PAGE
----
How to save a life?

I’m feeling quite sad this evening. I learned something that has upset me more than perhaps it should. This is a completely true story, one of many devastating experiences my illness presented me with.

When I was a boy I had a friend called Richard. His father and mine were both biology teachers and explorers and Richard and I went to school together, and continued to do so for many years. One year, when I was perhaps 7 years of age, our families took a holiday together in a tumbledown cottage in the Welsh mountains. This was my first ‘adventure’ with my father and is a very special memory. I have many memories of watching my father leave for exotic jungles and far away mountains with his rucksack and camera so to be brought along on this trip was very special; even if it was only to a cottage a few hours’ drive away. There was no electricity, no running water, an outside toilet, everything had to be cooked over a fire and we slept in sleeping bags on the floor. It was magical. Richard and I would play in the stream outside and collect firewood for the fire. One afternoon we climbed to a nearby waterfall and Richard fell in the stream and got water in his boot. It is a treasured memory of one of the happiest times in my life.

About 6 or 7 years ago my mother called me to tell me that Richard had taken his own life. He had major depressive disorder, and was possibly bipolar. It was just a few weeks before he was to get married. Although I hadn’t seen him in years I knew my parents and his were incredibly close and the news was devastating to all of us.

A few months after his death I was hit by my own psychiatric problems in the form of autoimmune encephalitis which presented as bipolar with psychosis. Over the next few years, as many of you know, I became incredibly unwell, and there was more than one occasion where I'm sad to say I attempted suicide. However, on one of those occasions, when I was at the very lowest point and ready to say goodbye, the image of the boy in the stream flashed across my eyes. I don’t know where the memory surfaced from, but Richard was there in his thick glasses, with water in his boot and a smile on his face, and I knew I couldn’t go through with it. I’d seen the loss his parents felt, and I could not put those who loved me through that pain. His memory saved my life that day.

I never found out why Richard chose to die. I often wondered if he had an autoimmune brain illness, as at least 9% of all severe mental illness is due to antibodies.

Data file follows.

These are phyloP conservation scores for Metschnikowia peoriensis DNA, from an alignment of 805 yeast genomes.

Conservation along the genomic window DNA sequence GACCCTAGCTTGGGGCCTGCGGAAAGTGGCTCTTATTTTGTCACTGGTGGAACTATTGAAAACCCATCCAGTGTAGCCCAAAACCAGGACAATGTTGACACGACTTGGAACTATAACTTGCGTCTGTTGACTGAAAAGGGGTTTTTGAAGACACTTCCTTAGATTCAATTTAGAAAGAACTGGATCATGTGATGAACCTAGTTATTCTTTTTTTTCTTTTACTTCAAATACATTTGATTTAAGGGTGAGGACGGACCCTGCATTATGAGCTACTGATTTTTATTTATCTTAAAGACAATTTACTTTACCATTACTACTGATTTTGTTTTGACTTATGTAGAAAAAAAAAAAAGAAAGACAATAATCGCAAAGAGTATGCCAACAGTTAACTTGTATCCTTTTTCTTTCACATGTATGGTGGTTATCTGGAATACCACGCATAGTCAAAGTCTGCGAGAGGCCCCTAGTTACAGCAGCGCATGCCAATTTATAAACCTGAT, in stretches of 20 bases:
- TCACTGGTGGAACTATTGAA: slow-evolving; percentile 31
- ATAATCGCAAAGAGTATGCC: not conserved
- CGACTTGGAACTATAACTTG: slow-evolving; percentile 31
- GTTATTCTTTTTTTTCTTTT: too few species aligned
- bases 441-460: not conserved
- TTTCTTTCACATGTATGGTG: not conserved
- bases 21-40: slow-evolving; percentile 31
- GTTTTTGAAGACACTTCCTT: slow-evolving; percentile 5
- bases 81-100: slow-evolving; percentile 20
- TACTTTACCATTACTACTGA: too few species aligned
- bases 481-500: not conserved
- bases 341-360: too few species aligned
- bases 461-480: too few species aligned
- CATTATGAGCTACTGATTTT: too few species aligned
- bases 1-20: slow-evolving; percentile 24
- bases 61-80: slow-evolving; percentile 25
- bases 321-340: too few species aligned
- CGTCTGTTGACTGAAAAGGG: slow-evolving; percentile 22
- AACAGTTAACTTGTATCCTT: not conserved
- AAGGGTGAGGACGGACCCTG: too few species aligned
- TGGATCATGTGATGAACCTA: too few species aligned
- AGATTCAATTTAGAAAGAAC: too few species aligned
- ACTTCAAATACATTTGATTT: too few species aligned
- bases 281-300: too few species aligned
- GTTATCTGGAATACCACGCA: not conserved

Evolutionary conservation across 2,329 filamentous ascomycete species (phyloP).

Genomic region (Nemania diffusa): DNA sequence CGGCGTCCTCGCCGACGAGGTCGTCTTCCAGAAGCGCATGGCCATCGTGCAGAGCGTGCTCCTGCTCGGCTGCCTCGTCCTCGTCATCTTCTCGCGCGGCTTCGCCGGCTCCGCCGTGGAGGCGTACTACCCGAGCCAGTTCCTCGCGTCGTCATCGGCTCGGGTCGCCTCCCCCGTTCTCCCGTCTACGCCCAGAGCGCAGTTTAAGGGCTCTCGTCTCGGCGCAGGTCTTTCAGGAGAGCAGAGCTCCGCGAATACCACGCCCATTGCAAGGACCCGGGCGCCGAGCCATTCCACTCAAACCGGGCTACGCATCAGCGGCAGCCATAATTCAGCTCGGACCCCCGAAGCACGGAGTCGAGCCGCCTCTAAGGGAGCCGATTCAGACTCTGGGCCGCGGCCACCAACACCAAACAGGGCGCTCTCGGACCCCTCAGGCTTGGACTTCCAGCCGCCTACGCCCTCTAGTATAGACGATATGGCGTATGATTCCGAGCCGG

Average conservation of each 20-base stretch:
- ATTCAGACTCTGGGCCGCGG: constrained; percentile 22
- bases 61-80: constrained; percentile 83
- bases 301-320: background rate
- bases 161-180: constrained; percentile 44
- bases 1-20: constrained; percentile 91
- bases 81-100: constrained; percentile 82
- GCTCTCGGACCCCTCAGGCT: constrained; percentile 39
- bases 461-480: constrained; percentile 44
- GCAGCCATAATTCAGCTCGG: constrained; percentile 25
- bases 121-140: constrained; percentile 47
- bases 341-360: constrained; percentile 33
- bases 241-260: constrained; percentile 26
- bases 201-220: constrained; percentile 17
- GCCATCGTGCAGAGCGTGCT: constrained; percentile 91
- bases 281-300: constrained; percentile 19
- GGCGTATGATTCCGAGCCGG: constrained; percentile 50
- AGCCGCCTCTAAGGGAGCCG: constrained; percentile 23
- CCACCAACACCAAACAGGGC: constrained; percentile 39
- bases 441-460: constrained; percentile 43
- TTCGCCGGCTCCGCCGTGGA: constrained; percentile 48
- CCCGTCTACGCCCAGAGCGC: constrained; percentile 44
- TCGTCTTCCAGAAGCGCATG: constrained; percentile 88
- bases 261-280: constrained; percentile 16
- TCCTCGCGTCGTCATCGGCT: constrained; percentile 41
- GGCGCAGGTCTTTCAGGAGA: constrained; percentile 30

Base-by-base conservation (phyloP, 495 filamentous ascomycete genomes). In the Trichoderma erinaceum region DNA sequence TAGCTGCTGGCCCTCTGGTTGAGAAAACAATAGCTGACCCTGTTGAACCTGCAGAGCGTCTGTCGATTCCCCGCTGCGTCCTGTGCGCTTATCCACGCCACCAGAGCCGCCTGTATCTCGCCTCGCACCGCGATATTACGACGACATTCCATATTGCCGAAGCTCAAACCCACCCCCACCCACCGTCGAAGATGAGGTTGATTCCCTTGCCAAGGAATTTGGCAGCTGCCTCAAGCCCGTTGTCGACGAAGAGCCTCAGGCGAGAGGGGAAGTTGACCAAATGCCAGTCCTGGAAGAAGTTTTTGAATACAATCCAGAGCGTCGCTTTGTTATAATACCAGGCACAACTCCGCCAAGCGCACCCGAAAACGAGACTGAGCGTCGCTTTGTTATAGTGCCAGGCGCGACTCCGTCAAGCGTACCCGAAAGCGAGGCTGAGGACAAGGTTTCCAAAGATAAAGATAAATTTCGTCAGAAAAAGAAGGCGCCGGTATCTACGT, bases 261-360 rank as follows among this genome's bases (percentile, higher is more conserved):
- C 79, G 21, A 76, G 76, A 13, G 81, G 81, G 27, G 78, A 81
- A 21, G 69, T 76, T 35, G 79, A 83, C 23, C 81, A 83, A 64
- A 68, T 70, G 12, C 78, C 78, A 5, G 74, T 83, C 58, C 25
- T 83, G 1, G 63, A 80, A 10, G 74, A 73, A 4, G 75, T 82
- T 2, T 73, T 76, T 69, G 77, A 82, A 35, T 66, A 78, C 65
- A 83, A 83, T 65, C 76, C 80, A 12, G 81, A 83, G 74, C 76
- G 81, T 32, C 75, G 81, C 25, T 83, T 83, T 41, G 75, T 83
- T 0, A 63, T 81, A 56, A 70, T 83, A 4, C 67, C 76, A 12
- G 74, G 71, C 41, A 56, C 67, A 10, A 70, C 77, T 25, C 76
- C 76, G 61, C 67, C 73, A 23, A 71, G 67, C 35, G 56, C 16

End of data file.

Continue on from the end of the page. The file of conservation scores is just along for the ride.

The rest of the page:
As you may know, I am writing a book about my experience and recovery, and I called my father this evening to ask him to share his memories of that holiday. He recounted the affection I had for my friend and how much fun we had. He then went on to tell me that his mother has celiac disease, something of which I was not aware. Of course, while I can never know for sure, I do know that celiac is hereditary and is often passed from parent to child. I also know that you are 10x more likely to have schizophrenia if you have celiac, and 50-100 times more likely than the general population to have celiac if you are schizophrenic, and of course the toxic burden celiac places on the body if it goes undiagnosed can lead to multiple other autoimmune diseases, even without detectable gut enteropathy. It is exactly what happened to me.

So now I am sat here thinking of my friend, the family and fiancé he left behind, and wondering if he could have been saved by something so simple as a healthy diet. It saved my life, why not his?

Tonight, I just want to scream from the rooftops that if you have a psychotic illness then change your lifestyle before resorting to psychiatry. If you have depression, bipolar, OCD, schizophrenia, anxiety, paranoia, autism or ADHD look at addressing the toxic burden on your body first. It might just save your life.

About 1% of the world’s population will suffer from a psychotic illness and it appears that at least 9% of them have it due to autoimmunity. If the results of the AIP clinical study are correct, and 75% of autoimmune illnesses can be healed with AIP, then that’s 5.13 million people who could heal from their mental illness on AIP; not to mention all those who have depression related dysbiosis or other gut mediated mental illnesses who would benefit.

Perhaps my story will save a life. I may never know, but I will write it all the same.